When you move from an unstructured authoring environment to a structured authoring environment, you have many decisions to make. Among those decisions is what you should do with your existing (legacy) content. You have three choices:
Leave your legacy content behind
Leaving legacy content behind means that it is not available in your new ecosystem. The files may still exist someplace (perhaps a Sharepoint server or someone’s hard drive), but the information is no longer going to be used.
Take your legacy content and put each file into a component
There may be some content that you want to store in your new component content management system (CCMS), but that you do not plan on reusing. You can typically migrate this content with minimal transformation. This choice allows you to update and publish from the new system. However, this content will typically not be convenient for seamless reuse or single-source publishing to multiple channels as it is not chunked into small pieces.
Transform your legacy content so that it can be reused now and in the future
Current content that you need to use and reuse should be transformed for a structured environment. The steps to transform legacy content include:
- Convert the files to XML
- Chunk the content into small, reusable components
- Rewrite content so that it makes sense when it is reused
- Check the content into the CCMS
- Tag the content so you can find it when you need it
You will likely make different choices for different subsets of content. Your content transformation plan is likely to include all three options.
Content Transformation Should be Part of Your Content Strategy
You know the adage, “If you fail to plan, you plan to fail.” This holds true when it comes to transforming legacy content. As you work through the details of moving to a structured content ecosystem, include the transformation tasks someone (or a few someones) will need to do.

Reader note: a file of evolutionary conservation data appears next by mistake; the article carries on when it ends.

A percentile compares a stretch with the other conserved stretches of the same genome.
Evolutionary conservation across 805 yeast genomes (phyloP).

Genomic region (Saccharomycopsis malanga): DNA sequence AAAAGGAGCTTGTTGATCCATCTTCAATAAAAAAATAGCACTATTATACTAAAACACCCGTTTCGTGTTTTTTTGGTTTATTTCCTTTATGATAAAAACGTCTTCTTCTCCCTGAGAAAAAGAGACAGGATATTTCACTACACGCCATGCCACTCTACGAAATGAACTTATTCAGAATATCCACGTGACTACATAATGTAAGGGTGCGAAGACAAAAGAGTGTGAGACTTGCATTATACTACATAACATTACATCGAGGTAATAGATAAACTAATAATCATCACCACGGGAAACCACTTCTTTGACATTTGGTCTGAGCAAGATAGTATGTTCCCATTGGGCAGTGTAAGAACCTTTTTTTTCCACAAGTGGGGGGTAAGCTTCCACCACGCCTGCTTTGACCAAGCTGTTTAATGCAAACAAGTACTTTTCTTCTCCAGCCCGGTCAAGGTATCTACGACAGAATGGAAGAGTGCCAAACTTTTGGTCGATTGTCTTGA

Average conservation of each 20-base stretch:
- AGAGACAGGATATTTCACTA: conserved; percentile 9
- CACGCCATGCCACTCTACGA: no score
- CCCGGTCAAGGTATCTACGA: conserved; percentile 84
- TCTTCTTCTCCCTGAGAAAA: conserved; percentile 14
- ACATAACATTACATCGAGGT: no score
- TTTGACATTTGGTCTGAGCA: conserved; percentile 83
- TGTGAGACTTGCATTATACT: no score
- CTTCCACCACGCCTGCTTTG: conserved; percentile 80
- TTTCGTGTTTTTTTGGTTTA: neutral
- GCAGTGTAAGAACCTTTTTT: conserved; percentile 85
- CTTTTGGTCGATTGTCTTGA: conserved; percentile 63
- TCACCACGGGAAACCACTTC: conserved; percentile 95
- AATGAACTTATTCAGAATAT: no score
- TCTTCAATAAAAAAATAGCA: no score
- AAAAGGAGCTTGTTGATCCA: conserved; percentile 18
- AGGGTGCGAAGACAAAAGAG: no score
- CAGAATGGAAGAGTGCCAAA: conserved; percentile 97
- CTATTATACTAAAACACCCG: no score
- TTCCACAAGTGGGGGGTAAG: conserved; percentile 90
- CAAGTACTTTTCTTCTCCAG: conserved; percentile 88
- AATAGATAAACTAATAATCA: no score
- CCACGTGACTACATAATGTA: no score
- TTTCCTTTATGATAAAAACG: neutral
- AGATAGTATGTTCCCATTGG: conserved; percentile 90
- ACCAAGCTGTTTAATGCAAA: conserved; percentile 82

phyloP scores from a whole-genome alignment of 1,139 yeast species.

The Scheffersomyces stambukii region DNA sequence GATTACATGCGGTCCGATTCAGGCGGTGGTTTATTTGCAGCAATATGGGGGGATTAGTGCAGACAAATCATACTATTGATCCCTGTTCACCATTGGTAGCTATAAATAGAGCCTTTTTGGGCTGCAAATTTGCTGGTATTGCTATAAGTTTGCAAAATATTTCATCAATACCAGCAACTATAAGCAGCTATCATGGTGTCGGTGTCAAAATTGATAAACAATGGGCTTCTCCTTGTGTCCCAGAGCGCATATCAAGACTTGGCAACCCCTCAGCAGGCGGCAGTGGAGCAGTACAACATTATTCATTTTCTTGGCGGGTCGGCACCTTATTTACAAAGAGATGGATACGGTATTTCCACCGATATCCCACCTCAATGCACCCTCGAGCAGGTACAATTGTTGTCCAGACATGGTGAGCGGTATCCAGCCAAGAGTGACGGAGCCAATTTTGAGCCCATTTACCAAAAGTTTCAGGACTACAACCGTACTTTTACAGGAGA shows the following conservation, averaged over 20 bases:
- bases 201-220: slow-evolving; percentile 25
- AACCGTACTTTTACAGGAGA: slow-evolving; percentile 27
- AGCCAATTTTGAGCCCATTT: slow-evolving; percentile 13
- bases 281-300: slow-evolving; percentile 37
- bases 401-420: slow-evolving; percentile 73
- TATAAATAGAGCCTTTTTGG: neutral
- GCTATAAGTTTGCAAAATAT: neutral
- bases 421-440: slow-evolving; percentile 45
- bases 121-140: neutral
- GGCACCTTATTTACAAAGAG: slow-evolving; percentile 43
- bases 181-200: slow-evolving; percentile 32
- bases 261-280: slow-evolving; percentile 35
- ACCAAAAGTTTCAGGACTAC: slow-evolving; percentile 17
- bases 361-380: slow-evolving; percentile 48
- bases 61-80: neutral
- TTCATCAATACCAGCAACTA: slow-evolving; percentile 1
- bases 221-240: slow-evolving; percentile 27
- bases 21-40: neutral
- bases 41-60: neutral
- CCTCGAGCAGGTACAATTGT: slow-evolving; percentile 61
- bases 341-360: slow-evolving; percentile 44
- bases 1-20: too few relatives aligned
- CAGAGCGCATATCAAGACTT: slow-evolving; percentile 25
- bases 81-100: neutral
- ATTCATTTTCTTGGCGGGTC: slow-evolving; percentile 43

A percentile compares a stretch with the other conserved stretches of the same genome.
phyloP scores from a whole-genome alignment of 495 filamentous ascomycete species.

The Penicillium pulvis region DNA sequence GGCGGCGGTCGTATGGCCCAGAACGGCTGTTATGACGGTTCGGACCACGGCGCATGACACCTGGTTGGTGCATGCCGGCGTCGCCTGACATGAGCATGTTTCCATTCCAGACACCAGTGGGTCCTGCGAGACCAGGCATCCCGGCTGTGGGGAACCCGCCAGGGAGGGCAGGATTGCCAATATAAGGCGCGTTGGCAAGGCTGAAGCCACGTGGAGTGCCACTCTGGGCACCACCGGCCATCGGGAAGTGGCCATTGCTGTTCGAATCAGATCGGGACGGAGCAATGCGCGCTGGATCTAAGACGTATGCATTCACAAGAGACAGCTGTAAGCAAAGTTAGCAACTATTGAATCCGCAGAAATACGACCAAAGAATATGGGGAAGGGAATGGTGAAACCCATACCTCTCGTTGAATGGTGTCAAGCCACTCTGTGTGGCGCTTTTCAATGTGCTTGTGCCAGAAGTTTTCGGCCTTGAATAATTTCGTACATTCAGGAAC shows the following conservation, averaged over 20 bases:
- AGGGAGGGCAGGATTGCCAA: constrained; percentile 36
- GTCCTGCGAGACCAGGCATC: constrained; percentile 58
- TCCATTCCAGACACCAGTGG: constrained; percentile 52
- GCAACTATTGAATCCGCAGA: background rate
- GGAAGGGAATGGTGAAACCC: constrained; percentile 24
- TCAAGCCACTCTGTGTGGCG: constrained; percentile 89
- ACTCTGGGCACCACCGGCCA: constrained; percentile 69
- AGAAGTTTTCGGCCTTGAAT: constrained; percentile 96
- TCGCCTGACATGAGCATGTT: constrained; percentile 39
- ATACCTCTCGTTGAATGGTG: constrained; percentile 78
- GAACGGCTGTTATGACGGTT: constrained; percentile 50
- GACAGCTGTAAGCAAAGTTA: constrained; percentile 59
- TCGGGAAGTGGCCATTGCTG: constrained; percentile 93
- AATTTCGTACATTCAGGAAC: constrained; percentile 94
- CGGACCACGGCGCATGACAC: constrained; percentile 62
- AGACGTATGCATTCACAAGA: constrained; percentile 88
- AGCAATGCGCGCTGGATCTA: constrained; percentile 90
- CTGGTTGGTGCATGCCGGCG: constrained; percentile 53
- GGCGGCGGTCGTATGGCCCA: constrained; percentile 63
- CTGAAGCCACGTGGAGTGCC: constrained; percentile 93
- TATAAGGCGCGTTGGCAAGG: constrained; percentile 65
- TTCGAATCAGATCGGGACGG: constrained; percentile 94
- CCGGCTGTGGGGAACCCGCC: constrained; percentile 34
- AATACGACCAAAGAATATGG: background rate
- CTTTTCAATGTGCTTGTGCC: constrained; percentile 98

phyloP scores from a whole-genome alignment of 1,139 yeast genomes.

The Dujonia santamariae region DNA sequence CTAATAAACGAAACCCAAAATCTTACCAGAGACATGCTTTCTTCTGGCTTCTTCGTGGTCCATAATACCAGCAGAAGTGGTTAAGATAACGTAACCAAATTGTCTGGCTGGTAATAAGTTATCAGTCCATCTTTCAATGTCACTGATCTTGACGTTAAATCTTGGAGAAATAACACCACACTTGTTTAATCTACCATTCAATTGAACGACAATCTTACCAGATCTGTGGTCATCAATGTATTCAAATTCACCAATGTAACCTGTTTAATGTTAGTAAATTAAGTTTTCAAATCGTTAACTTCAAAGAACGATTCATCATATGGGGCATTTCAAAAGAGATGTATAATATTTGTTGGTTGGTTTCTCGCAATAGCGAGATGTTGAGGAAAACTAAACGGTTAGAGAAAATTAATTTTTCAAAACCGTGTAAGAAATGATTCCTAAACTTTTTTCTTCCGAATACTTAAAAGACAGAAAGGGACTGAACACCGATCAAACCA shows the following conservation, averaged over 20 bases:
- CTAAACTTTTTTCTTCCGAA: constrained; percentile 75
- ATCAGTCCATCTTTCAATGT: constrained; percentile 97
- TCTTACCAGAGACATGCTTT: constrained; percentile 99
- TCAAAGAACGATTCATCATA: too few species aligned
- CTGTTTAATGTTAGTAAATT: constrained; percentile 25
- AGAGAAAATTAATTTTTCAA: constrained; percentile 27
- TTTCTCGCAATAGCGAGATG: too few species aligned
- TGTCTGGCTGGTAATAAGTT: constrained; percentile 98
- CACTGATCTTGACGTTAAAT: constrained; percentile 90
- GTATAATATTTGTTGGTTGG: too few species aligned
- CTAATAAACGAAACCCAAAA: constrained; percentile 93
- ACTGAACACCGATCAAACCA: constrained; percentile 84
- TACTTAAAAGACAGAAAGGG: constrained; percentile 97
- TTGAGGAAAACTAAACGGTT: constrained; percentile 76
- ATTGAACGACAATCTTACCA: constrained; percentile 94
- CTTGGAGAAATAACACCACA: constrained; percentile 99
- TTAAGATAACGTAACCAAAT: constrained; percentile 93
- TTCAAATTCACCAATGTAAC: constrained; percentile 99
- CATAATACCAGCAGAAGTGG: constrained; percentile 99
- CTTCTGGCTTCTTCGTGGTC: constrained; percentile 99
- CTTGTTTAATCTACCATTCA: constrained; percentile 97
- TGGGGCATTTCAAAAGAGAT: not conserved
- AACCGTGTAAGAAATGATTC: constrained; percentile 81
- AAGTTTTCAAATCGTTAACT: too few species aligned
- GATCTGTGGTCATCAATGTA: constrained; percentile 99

Far too often, content teams are so excited about their new ecosystem that they forget about the millions of legacy words that need to be reworked to take part. They spend a lot of time and money deploying and configuring the system. Once it is up and running, they realize that they need masses of content to be available — not just the subset of content chosen for the pilot project or the first wave of migration.
Planning for transformation as part of your overall strategy will ensure that you don’t leave any words behind.
To be successful, you should start transforming your content the moment you decide to move to a structured environment. You do not need new tools to start the transformation. Here are some things you can do even before your new ecosystem is in place.
Start Modeling Your Content Right Away
First, decide which content to transform. The sooner you decide, the better off you’ll be.
Next, start creating your content models. You need two types of models: information product models and component models.
Information product models define structures for your output types. Some examples:
- Quick Start Guide
- User Guide